The Messiah As the Stone
In quoting Psalm 118:22-23, Jesus is reminding the leaders of the scriptural greeting given to Him by the crowd at His Triumphal Entry. The Messiah, the one who would replace the evil tenants in the master’s vineyard, was, “the stone which the builders rejected”—and they were in the very act of rejecting Him. The Messiah as the Stone is set before us in two passages in Isaiah, which are then quoted in the New Testament (Isaiah 8:13-15; 28:16). This theme appears in all of the gospels and also in 1 Peter. It is understandable that Peter should have been interested in this subject—Peter means “rock,” and this was the name the Lord had given Simon.
In fact, it is in an exchange between Peter and Jesus that Jesus is first described as a rock or stone. In Matthew 16, Jesus asks, “Who do you say that I am?” And Peter said, “You are the Christ, the Son of the living God.” Jesus said, “Blessed are you, Simon Bar Jona! For flesh and blood has not revealed this to you, but My Father who is in heaven. And I tell you, you are Peter, and on this rock I will build My church, and the powers of death shall not prevail against it” (Matthew 16:17-19).
One important fact to note in this passage is that when Jesus gives Simon his new name, He uses the masculine form of the word, petros; but when He refers to the rock on which the church will be built, He uses the feminine form, petra. “The church’s one foundation is Jesus Christ her Lord,” for that is the doctrine on which the church is built. Facetiously, I once said, “Thank God we do not have to sing, ‘The church’s one foundation is Peter’s bones in Rome.”’ After the meeting a man came to me and said, “Thank you for saying that. I had been wavering, but when you said that, it was as though a drawn shade was snapped back. I saw the horror of that position, and I’ve come back to Christ as my one foundation.”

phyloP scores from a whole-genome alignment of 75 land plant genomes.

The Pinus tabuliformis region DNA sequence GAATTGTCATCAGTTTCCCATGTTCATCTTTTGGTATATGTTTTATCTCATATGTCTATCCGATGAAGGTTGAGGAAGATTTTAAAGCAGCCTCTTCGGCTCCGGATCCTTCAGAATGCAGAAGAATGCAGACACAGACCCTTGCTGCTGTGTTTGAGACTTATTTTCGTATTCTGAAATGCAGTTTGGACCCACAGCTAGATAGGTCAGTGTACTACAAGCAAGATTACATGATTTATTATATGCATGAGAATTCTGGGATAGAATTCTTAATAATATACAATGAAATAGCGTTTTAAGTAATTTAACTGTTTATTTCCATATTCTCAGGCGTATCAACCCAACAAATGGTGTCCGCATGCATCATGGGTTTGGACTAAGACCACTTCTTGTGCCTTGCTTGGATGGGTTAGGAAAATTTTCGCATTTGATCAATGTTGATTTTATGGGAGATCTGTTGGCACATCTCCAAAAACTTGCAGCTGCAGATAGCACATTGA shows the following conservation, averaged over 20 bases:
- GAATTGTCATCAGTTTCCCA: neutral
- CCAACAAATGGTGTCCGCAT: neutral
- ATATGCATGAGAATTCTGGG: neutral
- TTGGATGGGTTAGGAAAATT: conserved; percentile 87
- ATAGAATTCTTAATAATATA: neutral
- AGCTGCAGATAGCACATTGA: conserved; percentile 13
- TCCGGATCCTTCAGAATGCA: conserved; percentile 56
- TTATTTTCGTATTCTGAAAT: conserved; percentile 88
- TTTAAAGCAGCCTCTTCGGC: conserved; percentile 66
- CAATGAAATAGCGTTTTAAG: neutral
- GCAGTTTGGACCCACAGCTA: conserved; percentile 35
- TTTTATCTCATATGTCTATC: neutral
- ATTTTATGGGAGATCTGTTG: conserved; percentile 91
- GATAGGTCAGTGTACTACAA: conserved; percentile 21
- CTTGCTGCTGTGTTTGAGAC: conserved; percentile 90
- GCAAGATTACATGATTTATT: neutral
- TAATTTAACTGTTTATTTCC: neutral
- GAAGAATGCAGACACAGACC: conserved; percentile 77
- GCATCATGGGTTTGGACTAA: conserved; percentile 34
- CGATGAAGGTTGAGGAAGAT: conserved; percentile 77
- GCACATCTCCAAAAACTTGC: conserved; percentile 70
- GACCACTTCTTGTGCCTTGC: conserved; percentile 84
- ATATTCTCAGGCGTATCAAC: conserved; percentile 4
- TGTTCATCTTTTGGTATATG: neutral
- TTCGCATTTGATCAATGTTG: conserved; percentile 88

I believe that if Peter had ever known that people were going to build a church on him, he would have reacted in astonished horror. It would be like planning a civic center and saying, “Let’s save money by making the foundation out of Jell–O.” Peter was totally incapable of being the foundation of anything. Christ is God’s foundation stone.
- What does the name Peter mean? Why is the significant?
- What does Jesus mean that “on this rock I will build My church”?
- How do we know he is not referring to Peter?
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